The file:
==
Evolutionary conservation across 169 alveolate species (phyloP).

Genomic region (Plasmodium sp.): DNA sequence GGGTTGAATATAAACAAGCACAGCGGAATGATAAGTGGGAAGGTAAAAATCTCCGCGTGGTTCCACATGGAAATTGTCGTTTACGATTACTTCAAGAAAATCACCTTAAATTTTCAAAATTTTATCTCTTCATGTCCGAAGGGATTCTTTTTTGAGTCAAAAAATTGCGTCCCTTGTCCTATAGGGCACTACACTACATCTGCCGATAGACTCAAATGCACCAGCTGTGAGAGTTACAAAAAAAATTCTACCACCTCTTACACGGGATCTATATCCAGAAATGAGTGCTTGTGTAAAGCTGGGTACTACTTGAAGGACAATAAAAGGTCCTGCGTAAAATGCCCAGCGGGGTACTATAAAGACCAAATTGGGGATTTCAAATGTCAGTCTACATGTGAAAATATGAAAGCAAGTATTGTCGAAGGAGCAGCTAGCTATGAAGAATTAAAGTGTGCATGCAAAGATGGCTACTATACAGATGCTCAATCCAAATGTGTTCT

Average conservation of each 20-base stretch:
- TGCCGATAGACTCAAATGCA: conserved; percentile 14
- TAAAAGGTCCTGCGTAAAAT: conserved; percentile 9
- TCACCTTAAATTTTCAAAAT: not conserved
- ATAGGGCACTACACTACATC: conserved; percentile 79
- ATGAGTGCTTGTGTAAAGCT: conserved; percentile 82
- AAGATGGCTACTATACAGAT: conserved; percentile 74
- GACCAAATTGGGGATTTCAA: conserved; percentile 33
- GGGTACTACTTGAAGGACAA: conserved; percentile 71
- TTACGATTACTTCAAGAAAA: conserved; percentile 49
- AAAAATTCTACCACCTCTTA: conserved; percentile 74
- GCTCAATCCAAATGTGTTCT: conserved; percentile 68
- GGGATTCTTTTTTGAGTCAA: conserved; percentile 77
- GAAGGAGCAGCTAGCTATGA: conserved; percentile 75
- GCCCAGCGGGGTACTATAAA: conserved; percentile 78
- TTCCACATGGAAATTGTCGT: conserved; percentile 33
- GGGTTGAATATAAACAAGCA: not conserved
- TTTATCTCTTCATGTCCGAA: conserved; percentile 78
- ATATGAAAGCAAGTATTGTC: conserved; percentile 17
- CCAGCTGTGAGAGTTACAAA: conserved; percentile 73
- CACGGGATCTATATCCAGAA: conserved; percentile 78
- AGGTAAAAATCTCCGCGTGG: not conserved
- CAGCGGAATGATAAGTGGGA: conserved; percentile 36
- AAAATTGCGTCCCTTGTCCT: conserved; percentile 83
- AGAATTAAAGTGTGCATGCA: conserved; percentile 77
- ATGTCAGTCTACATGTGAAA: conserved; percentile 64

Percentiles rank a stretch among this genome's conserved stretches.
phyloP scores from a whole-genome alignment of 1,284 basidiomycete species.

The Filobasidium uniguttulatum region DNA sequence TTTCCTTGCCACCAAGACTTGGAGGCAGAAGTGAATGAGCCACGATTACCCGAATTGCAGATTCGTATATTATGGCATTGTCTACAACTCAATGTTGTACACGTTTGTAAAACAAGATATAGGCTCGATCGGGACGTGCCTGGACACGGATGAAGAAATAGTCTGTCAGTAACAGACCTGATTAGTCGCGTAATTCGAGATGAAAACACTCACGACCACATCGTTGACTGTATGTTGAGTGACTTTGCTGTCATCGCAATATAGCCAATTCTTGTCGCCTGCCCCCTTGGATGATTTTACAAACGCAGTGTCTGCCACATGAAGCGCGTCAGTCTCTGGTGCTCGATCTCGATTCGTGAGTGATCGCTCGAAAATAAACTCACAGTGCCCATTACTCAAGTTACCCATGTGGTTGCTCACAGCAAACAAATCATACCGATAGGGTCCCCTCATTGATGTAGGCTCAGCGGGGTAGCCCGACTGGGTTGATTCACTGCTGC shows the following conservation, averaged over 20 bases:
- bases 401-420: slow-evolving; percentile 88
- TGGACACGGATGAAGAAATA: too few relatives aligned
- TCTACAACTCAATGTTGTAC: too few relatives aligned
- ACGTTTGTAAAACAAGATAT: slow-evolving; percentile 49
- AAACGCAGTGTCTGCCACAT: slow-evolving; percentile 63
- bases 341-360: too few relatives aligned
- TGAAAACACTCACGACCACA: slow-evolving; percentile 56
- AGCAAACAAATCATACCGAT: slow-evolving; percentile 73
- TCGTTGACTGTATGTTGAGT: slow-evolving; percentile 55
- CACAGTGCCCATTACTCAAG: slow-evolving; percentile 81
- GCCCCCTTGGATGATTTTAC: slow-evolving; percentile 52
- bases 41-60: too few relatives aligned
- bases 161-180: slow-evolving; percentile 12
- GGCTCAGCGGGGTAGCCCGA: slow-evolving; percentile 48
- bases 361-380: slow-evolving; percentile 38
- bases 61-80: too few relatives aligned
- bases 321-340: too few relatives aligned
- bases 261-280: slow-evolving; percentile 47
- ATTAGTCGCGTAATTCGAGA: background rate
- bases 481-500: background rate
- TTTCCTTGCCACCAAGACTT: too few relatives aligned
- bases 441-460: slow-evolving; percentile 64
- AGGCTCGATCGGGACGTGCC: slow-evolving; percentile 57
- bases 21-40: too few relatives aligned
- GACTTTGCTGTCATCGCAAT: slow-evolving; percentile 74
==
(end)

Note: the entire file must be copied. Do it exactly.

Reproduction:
Evolutionary conservation across 169 alveolate species (phyloP).

Genomic region (Plasmodium sp.): DNA sequence GGGTTGAATATAAACAAGCACAGCGGAATGATAAGTGGGAAGGTAAAAATCTCCGCGTGGTTCCACATGGAAATTGTCGTTTACGATTACTTCAAGAAAATCACCTTAAATTTTCAAAATTTTATCTCTTCATGTCCGAAGGGATTCTTTTTTGAGTCAAAAAATTGCGTCCCTTGTCCTATAGGGCACTACACTACATCTGCCGATAGACTCAAATGCACCAGCTGTGAGAGTTACAAAAAAAATTCTACCACCTCTTACACGGGATCTATATCCAGAAATGAGTGCTTGTGTAAAGCTGGGTACTACTTGAAGGACAATAAAAGGTCCTGCGTAAAATGCCCAGCGGGGTACTATAAAGACCAAATTGGGGATTTCAAATGTCAGTCTACATGTGAAAATATGAAAGCAAGTATTGTCGAAGGAGCAGCTAGCTATGAAGAATTAAAGTGTGCATGCAAAGATGGCTACTATACAGATGCTCAATCCAAATGTGTTCT

Average conservation of each 20-base stretch:
- TGCCGATAGACTCAAATGCA: conserved; percentile 14
- TAAAAGGTCCTGCGTAAAAT: conserved; percentile 9
- TCACCTTAAATTTTCAAAAT: not conserved
- ATAGGGCACTACACTACATC: conserved; percentile 79
- ATGAGTGCTTGTGTAAAGCT: conserved; percentile 82
- AAGATGGCTACTATACAGAT: conserved; percentile 74
- GACCAAATTGGGGATTTCAA: conserved; percentile 33
- GGGTACTACTTGAAGGACAA: conserved; percentile 71
- TTACGATTACTTCAAGAAAA: conserved; percentile 49
- AAAAATTCTACCACCTCTTA: conserved; percentile 74
- GCTCAATCCAAATGTGTTCT: conserved; percentile 68
- GGGATTCTTTTTTGAGTCAA: conserved; percentile 77
- GAAGGAGCAGCTAGCTATGA: conserved; percentile 75
- GCCCAGCGGGGTACTATAAA: conserved; percentile 78
- TTCCACATGGAAATTGTCGT: conserved; percentile 33
- GGGTTGAATATAAACAAGCA: not conserved
- TTTATCTCTTCATGTCCGAA: conserved; percentile 78
- ATATGAAAGCAAGTATTGTC: conserved; percentile 17
- CCAGCTGTGAGAGTTACAAA: conserved; percentile 73
- CACGGGATCTATATCCAGAA: conserved; percentile 78
- AGGTAAAAATCTCCGCGTGG: not conserved
- CAGCGGAATGATAAGTGGGA: conserved; percentile 36
- AAAATTGCGTCCCTTGTCCT: conserved; percentile 83
- AGAATTAAAGTGTGCATGCA: conserved; percentile 77
- ATGTCAGTCTACATGTGAAA: conserved; percentile 64

Percentiles rank a stretch among this genome's conserved stretches.
phyloP scores from a whole-genome alignment of 1,284 basidiomycete species.

The Filobasidium uniguttulatum region DNA sequence TTTCCTTGCCACCAAGACTTGGAGGCAGAAGTGAATGAGCCACGATTACCCGAATTGCAGATTCGTATATTATGGCATTGTCTACAACTCAATGTTGTACACGTTTGTAAAACAAGATATAGGCTCGATCGGGACGTGCCTGGACACGGATGAAGAAATAGTCTGTCAGTAACAGACCTGATTAGTCGCGTAATTCGAGATGAAAACACTCACGACCACATCGTTGACTGTATGTTGAGTGACTTTGCTGTCATCGCAATATAGCCAATTCTTGTCGCCTGCCCCCTTGGATGATTTTACAAACGCAGTGTCTGCCACATGAAGCGCGTCAGTCTCTGGTGCTCGATCTCGATTCGTGAGTGATCGCTCGAAAATAAACTCACAGTGCCCATTACTCAAGTTACCCATGTGGTTGCTCACAGCAAACAAATCATACCGATAGGGTCCCCTCATTGATGTAGGCTCAGCGGGGTAGCCCGACTGGGTTGATTCACTGCTGC shows the following conservation, averaged over 20 bases:
- bases 401-420: slow-evolving; percentile 88
- TGGACACGGATGAAGAAATA: too few relatives aligned
- TCTACAACTCAATGTTGTAC: too few relatives aligned
- ACGTTTGTAAAACAAGATAT: slow-evolving; percentile 49
- AAACGCAGTGTCTGCCACAT: slow-evolving; percentile 63
- bases 341-360: too few relatives aligned
- TGAAAACACTCACGACCACA: slow-evolving; percentile 56
- AGCAAACAAATCATACCGAT: slow-evolving; percentile 73
- TCGTTGACTGTATGTTGAGT: slow-evolving; percentile 55
- CACAGTGCCCATTACTCAAG: slow-evolving; percentile 81
- GCCCCCTTGGATGATTTTAC: slow-evolving; percentile 52
- bases 41-60: too few relatives aligned
- bases 161-180: slow-evolving; percentile 12
- GGCTCAGCGGGGTAGCCCGA: slow-evolving; percentile 48
- bases 361-380: slow-evolving; percentile 38
- bases 61-80: too few relatives aligned
- bases 321-340: too few relatives aligned
- bases 261-280: slow-evolving; percentile 47
- ATTAGTCGCGTAATTCGAGA: background rate
- bases 481-500: background rate
- TTTCCTTGCCACCAAGACTT: too few relatives aligned
- bases 441-460: slow-evolving; percentile 64
- AGGCTCGATCGGGACGTGCC: slow-evolving; percentile 57
- bases 21-40: too few relatives aligned
- GACTTTGCTGTCATCGCAAT: slow-evolving; percentile 74